California Department of Housing and Community Development Warns San Francisco About Potential Violations of State Housing Law

By Bryan Wenter, AICP and Miller Starr Regalia : jdsupra – excerpt

For decades developers and landowners have considered San Francisco as a City that is unfriendly to property rights. From the City’s Hotel Conversion Ordinance, which severely restricts the conversion of hotels from residential to tourist use, to the Community Opportunity to Purchase Act, which gives non-profit organizations the right of first offer and the right of first refusal to purchase certain multi-family properties offered for sale in the City, San Francisco has a longstanding reputation as being hostile to constitutionally-protected property rights.

It comes as no surprise, then, that the Board of Supervisors recently rejected a 495-unit housing development project proposed for development on a parking lot by hiding behind vague concerns about supposed environmental deficiencies under the auspices of the California Environmental Quality Act despite the project’s robust protections under the Housing Accountability Act, California’s most important housing production law. The HAA provides the only lawful basis for a city to disapprove a housing development project and CEQA does not serve as a valid basis to disapprove such projects. The Board’s rejection of the project overturned the Planning Commission’s certification of the underlying Environmental Impact Report and related project approval without making the written findings mandated by the HAA…(more

I’m not going to comment on the inaccurate statements about the San Francisco issues with property rights, since the authors are obviously uninformed. San Francisco’s building industry loves big developments and hates small property owners, so it depends on whose property rights you are referring to.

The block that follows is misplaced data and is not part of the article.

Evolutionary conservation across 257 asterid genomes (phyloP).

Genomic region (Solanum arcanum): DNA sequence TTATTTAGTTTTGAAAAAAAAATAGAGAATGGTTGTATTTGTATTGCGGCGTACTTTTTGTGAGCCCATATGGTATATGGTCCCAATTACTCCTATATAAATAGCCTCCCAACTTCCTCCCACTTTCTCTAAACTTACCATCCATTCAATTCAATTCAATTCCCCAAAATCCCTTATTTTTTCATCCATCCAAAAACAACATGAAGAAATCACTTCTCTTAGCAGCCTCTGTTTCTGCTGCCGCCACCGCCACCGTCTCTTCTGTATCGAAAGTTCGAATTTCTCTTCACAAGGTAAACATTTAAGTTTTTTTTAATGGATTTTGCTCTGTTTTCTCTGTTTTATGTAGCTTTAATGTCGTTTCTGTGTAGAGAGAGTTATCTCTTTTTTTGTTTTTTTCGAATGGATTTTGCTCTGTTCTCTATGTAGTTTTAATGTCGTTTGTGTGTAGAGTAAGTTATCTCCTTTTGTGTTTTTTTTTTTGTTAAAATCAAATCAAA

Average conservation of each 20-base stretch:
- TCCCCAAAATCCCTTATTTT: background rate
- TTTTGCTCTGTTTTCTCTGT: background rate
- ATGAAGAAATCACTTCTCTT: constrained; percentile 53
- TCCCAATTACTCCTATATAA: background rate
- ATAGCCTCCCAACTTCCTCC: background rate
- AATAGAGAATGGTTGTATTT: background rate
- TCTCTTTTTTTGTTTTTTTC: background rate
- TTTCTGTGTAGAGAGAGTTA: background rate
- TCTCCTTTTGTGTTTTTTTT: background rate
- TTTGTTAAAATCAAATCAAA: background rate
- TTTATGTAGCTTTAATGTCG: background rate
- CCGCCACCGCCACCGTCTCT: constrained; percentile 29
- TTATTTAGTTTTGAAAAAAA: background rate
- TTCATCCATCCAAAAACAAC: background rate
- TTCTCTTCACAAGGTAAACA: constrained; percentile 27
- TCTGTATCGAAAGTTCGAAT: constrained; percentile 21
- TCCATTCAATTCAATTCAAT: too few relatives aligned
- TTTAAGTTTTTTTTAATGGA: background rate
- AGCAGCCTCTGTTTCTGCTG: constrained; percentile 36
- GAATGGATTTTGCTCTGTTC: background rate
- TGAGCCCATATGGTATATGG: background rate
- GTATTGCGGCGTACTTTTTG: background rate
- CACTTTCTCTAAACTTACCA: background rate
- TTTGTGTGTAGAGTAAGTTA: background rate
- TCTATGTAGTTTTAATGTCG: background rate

These threats from the California Department of Housing and Community Development come at a time when the citizens are fighting back with threats of their own. is the answer for many who have had enough from the Sacramento politicians. A state-wide effort to collect signatures to put an initiative on the November ballot grew out of the anger of many who were blind-sided by the recent bills such as SB9 and SB10 that remove single family zoning from the state.

These bills, supported by our state representatives were not publicly vetted by the constituents who are really upset and ready to oust the state reps. At least one election to replace David Chiu may ride of the popularity of the state density bills. The top two contenders will have to show their hands on the matter as the outcome will undoubtably show us where the San Francisco is headed. This ballot initiative is heavily supported by Southern California residents who know about it, and they could tip the scales of political power away from Northern California if enough of them decide to vote.

San Francisco declares a water shortage emergency and urges residents to cut usage

By Stella Chan : CNN – excerpt (includes video)

San Francisco declared a water shortage emergency and is calling for a 10% reduction across its regional system, Mayor London Breed announced Tuesday.

“With California still experiencing devastating drought and the uncertainty around this rainy season, we need to make tough decisions that will ensure that our water source continues to be reliable and dependable for the future,” Breed said.